When so many of these hordes, like millions of American Christians I think I know pretty well, believe in a “holy book” more than a “scientific book” or national constitution there becomes very little difference between “jihadists” of the Muslim persuasion and the Zionist or fundamentalist Christian varieties on a global basis. All are trying to overcome the other, even within the borders of the most successful experiment in democracy. The only unity you have in America is within the poor majority or the super-rich minority. Nothing in between.
So, unfortunately, until we all come to grips with our own hypocritical worldviews everyone can expect to be hated by someone else nearby. Believers despise the un-believers. Intellectuals despise the ignorant. Radicals despise the vapid. Basically, we have lost all trust in the humanity of others. While actions and examples of charity, kindness and giving still exist, these human traits are now in the minority and in continued decline. Most religions or governments do not practice them without subservience to their cause.
I really don’t believe radicals hate Americans or Westerners because of our “freedoms,” as some of our past leaders have tried to convince us. They are simply tired of us usurping what is theirs, asserting our “freedoms” over THEIR lands, religions and cultures. The pressure for “them” to conform to our norms of dress, arts and cinema — and consumerism most of all — is extreme. If the “West” had simply stayed more pure to its ideals of democracy, free enterprise and caring for its own at home instead of 100 years of military and cultural invasions, we would have seen a more natural adoption of our way of life versus today’s terroristic rejection of our meddling. If we had a stronger military defense — versus all the offensive power brokering and history of military and economic support for tyrannical governments — “they” might not hate us quite so much.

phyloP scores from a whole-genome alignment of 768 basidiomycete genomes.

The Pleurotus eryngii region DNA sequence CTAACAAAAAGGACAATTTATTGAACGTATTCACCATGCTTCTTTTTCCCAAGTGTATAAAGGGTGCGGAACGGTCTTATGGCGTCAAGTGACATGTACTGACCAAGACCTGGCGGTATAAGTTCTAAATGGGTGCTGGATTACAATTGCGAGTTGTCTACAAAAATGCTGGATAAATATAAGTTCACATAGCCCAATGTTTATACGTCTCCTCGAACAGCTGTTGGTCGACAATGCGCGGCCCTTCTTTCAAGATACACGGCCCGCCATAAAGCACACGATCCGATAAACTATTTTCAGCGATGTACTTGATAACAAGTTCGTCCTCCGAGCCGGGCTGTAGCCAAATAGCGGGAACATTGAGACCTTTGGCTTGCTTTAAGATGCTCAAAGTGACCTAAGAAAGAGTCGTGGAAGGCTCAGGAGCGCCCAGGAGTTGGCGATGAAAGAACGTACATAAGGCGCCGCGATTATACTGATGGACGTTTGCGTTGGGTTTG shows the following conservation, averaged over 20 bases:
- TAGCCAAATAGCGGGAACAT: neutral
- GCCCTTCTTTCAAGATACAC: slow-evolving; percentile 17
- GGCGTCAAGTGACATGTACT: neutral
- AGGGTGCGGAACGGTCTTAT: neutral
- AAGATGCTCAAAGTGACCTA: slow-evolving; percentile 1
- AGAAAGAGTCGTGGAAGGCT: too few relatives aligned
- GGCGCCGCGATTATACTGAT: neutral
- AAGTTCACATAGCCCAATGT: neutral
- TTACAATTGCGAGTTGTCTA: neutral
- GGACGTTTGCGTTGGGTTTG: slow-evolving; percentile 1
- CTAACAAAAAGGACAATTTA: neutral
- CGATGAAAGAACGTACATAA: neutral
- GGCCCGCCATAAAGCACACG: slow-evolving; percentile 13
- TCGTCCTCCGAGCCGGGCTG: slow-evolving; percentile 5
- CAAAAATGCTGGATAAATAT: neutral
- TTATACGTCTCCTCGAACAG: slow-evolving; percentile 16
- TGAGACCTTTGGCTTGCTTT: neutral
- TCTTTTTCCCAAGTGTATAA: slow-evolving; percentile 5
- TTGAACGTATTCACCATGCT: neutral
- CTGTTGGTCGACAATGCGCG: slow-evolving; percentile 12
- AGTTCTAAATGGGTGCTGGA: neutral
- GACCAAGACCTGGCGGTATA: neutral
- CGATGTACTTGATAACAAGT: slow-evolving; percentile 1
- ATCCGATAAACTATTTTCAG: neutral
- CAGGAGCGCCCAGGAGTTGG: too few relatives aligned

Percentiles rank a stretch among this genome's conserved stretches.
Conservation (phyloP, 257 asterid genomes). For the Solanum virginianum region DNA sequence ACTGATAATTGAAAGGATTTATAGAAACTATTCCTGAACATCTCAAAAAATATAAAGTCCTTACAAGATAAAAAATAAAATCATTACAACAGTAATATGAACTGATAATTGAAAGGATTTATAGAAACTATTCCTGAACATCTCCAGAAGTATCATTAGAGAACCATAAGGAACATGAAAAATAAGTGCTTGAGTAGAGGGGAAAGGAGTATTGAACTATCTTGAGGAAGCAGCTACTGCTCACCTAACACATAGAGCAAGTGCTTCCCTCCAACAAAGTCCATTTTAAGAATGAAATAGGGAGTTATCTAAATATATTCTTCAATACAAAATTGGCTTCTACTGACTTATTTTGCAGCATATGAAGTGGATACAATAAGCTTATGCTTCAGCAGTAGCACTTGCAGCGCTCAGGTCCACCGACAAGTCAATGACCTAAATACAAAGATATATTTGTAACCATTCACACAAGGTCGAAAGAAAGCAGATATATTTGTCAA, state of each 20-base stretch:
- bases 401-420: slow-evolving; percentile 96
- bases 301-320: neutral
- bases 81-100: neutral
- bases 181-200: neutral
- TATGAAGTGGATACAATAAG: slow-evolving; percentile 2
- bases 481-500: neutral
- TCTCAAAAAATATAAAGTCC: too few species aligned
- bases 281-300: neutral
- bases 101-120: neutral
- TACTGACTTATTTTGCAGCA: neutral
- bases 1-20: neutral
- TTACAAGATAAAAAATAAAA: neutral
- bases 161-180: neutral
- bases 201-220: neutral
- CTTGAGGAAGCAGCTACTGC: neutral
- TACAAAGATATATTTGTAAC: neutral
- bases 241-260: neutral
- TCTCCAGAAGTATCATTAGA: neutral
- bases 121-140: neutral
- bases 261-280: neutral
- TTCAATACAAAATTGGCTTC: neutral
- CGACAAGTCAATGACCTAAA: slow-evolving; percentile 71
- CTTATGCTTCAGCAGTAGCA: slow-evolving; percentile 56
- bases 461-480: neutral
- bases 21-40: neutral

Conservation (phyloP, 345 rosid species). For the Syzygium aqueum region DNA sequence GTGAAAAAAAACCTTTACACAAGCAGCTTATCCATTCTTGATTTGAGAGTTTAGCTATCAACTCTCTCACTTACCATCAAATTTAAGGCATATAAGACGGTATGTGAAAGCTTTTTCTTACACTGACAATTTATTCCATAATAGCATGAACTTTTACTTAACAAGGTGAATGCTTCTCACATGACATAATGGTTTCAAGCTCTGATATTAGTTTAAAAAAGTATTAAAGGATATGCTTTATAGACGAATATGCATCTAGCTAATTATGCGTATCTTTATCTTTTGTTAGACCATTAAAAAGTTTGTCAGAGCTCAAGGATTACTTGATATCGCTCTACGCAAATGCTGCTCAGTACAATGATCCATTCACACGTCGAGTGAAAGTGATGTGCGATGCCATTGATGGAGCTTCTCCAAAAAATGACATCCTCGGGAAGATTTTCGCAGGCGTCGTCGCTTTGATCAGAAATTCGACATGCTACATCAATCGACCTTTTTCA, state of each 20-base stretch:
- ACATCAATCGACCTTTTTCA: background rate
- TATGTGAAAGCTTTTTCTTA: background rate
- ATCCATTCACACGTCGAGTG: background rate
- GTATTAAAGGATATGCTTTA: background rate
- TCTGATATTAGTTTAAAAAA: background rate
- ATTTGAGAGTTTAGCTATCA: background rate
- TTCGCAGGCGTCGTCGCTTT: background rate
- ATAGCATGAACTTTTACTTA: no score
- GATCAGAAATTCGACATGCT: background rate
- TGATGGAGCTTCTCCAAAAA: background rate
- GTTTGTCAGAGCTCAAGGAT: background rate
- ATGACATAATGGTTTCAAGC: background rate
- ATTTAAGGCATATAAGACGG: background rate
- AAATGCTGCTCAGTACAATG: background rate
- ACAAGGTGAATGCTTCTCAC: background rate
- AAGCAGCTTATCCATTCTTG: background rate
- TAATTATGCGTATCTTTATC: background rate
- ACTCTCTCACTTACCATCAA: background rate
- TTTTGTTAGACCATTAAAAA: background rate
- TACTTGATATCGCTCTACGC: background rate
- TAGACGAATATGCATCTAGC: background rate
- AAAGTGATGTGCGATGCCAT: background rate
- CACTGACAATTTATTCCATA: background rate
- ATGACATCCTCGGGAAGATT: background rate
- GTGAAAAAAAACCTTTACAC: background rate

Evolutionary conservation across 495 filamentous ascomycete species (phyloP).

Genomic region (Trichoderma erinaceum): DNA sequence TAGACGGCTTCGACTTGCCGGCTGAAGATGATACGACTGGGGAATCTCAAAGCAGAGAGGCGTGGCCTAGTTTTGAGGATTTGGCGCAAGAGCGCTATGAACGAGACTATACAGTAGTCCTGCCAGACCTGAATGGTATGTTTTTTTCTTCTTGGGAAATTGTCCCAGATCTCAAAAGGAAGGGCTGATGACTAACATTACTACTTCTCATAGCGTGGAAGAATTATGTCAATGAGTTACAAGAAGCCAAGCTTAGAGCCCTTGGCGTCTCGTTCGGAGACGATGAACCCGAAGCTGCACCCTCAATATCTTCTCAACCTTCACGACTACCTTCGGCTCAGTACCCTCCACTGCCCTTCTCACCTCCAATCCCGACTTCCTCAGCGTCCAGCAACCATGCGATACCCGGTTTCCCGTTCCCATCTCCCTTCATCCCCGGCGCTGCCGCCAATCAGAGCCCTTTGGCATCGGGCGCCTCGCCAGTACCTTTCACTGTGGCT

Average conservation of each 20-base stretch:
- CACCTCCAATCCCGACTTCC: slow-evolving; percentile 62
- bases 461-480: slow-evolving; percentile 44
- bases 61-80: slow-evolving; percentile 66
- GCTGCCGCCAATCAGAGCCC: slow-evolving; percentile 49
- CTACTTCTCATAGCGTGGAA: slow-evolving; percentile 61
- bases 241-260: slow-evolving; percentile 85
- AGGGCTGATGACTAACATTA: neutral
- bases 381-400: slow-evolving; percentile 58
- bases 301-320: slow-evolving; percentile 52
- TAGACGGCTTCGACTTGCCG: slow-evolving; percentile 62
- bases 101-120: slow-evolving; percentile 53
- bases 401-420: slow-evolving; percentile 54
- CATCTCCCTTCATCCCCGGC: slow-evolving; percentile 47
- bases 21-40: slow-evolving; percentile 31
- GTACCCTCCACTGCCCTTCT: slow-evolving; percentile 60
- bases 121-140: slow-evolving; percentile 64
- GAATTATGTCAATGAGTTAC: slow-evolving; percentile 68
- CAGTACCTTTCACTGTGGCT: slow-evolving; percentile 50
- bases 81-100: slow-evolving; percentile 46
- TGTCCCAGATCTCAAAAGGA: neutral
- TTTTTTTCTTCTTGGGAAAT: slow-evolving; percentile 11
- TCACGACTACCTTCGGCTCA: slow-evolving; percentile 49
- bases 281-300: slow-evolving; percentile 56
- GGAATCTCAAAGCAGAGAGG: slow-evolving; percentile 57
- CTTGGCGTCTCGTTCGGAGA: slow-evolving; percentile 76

We westerners have followed our governments and corporate elites into attempts to dominate all other cultures. Most of us didn’t mean anything by it, but we are now living with the results of our blind following of power-hungry, ego-driven elitist politicos. These leaders send men and women into battles that they are not ready to win, for causes that are questionable. We have voted these same type of people into office for centuries now. How is it that we are surprised that terrorists hate them when many of us are starting to hate them as well? These are what the world sees as “Americans,” and I have spent over 16 years living outside of my country apologizing for my government’s actions and attitudes. NOT a pleasant experience.
I am not being “un-American” to place some blame where it belongs. I am saying that we need to change our role in these global divisions. We can’t change THEM, we can only change or control ourselves. Lead by examples of fair trade and less corruption. Lead with humanitarian aid not extended at the point of huge guns. Quit being the biggest supplier of armaments — which so often end up pointed back at us — worldwide. Let’s quit fighting everyone else’s battles and win the fights we have within our own borders. Let’s truly become that “beacon on a hill” of life, liberty and economic success that Reagan and other previous leaders have presented as the goal yet never really acted on.
We might be able to bomb those who hate us into submission for a while, but we still have to win the war at home, against religious and class warfare that leads to hate and mistrust among ourselves. Only then will those on the outside learn not to hate us so much. You don’t have to be religious to believe in these principles of peace and prosperity. In fact, it is easier to do so being a humanitarian.